Node bootup procedure

Reminder about walt image structure

For details about walt image structure, checkout walt help show image-from-scratch.

The following summarizes the important points regarding network boot handling.

In order to support several node models in WalT, we have to know which node model(s) a given image supports. For example, some images may support only rpi-2-b and rpi-3-b boards. Thus, every walt image must provide a docker label that indicates which models this image can handle.

The image must also provide a directory /boot/<model> for each model. This directory contains the boot files needed (see bootup steps below).

Bootup steps

The following applies to a raspberry pi node. However, PC nodes boot very much the same, except that:

  • the bootloader is iPXE instead of u-Boot

  • the SD card is usually replaced by a USB device

Here are the bootup steps for a raspberry pi:

  1. The board is powered on and starts its firmware

  2. The firmware starts u-boot as a 2nd stage bootloader stored on the SD card

  3. u-boot starts the 1st stage script stored on the SD card

  4. if needed, the script analyses environment variables (cpu model, etc.) in order to detect the exact model (e.g. rpi-3-b).

  5. u-boot runs its DHCP client procedure in order to get its IP address and the address of the TFTP server (i.e. the walt server), or reboots if it fails. The model of node is passed to the DHCP server by using the VCI field (vendor class identifier) or UCI (user class identifier) of the DHCP request. The VCI is set on u-boot side by a line such as setenv bootp_vci walt.node.<model>.

  6. The DHCP server (on the walt server) has a hook allowing to detect a lease has been delivered. When this happens, a tool called walt-dhcp-event is run (with mac, ip, vci and uci as parameters). This allows to send a node registration request to walt-server-daemon.

  7. If the node is new:

    1. walt-server-daemon ensures the default image for this model of node is downloaded. (This step may last a long time if it involves downloading an image from the docker hub.)

    2. If needed, it mounts the image at [image_root] = /var/lib/walt/images/<image_id>/fs and adds a few walt-specific files (e.g. /bin/walt-init and associated boot scripts, public key authentification files for passwordless ssh connection on node, etc.)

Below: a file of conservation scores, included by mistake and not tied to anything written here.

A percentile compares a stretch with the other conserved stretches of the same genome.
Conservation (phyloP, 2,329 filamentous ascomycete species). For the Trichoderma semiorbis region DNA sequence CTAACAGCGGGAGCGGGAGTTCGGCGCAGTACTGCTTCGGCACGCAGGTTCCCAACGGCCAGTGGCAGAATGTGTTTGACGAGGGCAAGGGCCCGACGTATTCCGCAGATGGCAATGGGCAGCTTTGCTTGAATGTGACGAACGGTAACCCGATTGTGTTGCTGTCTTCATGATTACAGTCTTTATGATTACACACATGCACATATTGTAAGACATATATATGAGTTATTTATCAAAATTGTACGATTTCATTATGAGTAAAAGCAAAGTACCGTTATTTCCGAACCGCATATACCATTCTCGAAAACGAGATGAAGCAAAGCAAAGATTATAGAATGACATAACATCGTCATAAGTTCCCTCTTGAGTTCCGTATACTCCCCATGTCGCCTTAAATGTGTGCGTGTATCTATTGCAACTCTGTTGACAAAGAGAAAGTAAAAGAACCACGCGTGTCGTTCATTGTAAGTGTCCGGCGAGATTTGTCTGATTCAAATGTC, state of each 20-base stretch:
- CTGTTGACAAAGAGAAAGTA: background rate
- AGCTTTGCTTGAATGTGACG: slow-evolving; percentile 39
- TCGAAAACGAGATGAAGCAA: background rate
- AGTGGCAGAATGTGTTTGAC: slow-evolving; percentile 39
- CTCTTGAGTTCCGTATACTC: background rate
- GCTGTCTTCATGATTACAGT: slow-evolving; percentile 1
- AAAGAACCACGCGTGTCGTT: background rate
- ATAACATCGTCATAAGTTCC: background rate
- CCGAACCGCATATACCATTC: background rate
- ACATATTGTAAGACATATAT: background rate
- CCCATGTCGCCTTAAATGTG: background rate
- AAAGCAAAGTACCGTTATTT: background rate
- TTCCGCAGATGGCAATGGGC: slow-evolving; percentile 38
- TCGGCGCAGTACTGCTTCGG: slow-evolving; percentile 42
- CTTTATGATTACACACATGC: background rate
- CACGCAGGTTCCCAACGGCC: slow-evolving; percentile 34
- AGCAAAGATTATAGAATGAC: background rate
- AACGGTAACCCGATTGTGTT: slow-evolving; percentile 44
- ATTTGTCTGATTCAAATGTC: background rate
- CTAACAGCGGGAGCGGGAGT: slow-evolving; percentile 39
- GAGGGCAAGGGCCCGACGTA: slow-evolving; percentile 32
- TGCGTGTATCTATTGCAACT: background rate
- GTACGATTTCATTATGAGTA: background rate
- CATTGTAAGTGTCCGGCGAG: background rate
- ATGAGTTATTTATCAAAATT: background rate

3. It creates several symlinks (see note 1 for details):

      • /var/lib/walt/nodes/{ip_address}/fs -> [image_root]

      • /var/lib/walt/nodes/{ip_address}/tftp -> [image_root]/boot/<model>

  8. u-boot downloads and executes the second stage script at tftp:/start.uboot. The tftp server actually remaps this to /var/lib/walt/nodes/{ip_address}/tftp/start.uboot thanks to a mapping rule. And this actually targets [image_root]/boot/<model>/start.uboot thanks to the 2nd symlink above. If the TFTP request fails (supposedly the walt image is not ready yet), the node reboots. Having such a second boot stage script stored on the image allows to update the boot procedure for specific needs (adding a kernel parameter, etc). The rest of the procedure is handled by this script. We list below the steps that are performed by our default raspberry pi image, for instance.

  9. u-boot tries to load tftp:/kernel (mapped to [image_root]/boot/<model>/kernel), or reboot if it fails;

  10. u-boot tries to load tftp:/dtb (mapped to [image_root]/boot/<model>/dtb), or reboot if it fails;

  11. u-boot starts the kernel, with the following kernel options (and more) init=/bin/walt-init root=/dev/nfs nfsroot=<server_ip>:/var/lib/walt/nodes/{ip_address}/fs,nfsvers=3

  12. the kernel starts, mounts the NFS share and then calls /bin/walt-init

  13. walt-init starts the NFS watchdog process (to periodically check that the NFS share is accessible and reboot otherwise)

  14. walt-init starts the network service process (to perform soft-reboot requests sent by the server)

  15. walt-init starts the bootup notification process. This process waits for port localhost:22 to be opened (since all walt images must provide a ssh server process) and then sends a bootup notification to the server.

  16. walt-init runs walt-clock-sync to ensure an initial clock synchronization with the server (for more precise clock synchronization, the image should provide a PTP daemon)

  17. walt-init mounts a union of the NFS root and a virtual filesystem in RAM (see note 2)

  18. walt-init calls /sbin/init (the regular OS init system, such as systemd) in a chroot on top of the union

  19. the walt image OS starts up

Notes and details:

  1. Actually, in directory /var/lib/walt/nodes, several entries are created for each node, all pointing to the same structure described above. The {mac_address} is also present in two forms, together with the {ip_address} entry. This allows to deal with the limitations of the bootloaders and TFTP server remapping syntax.

  2. This union of the NFS root and a virtual filesystem in RAM is a very important feature. It allows:

    • to keep the NFS share read-only (allowing several nodes booting the same image to modify files would obviously cause problems).

    • to avoid writing files on the SD card, thus keep it read-only, which greatly extends its lifetime.

    • to discard any file modification each time the node reboots, ensuring a high level of reproducibility: as long as the user keeps the same image, the node will boot exactly the same files.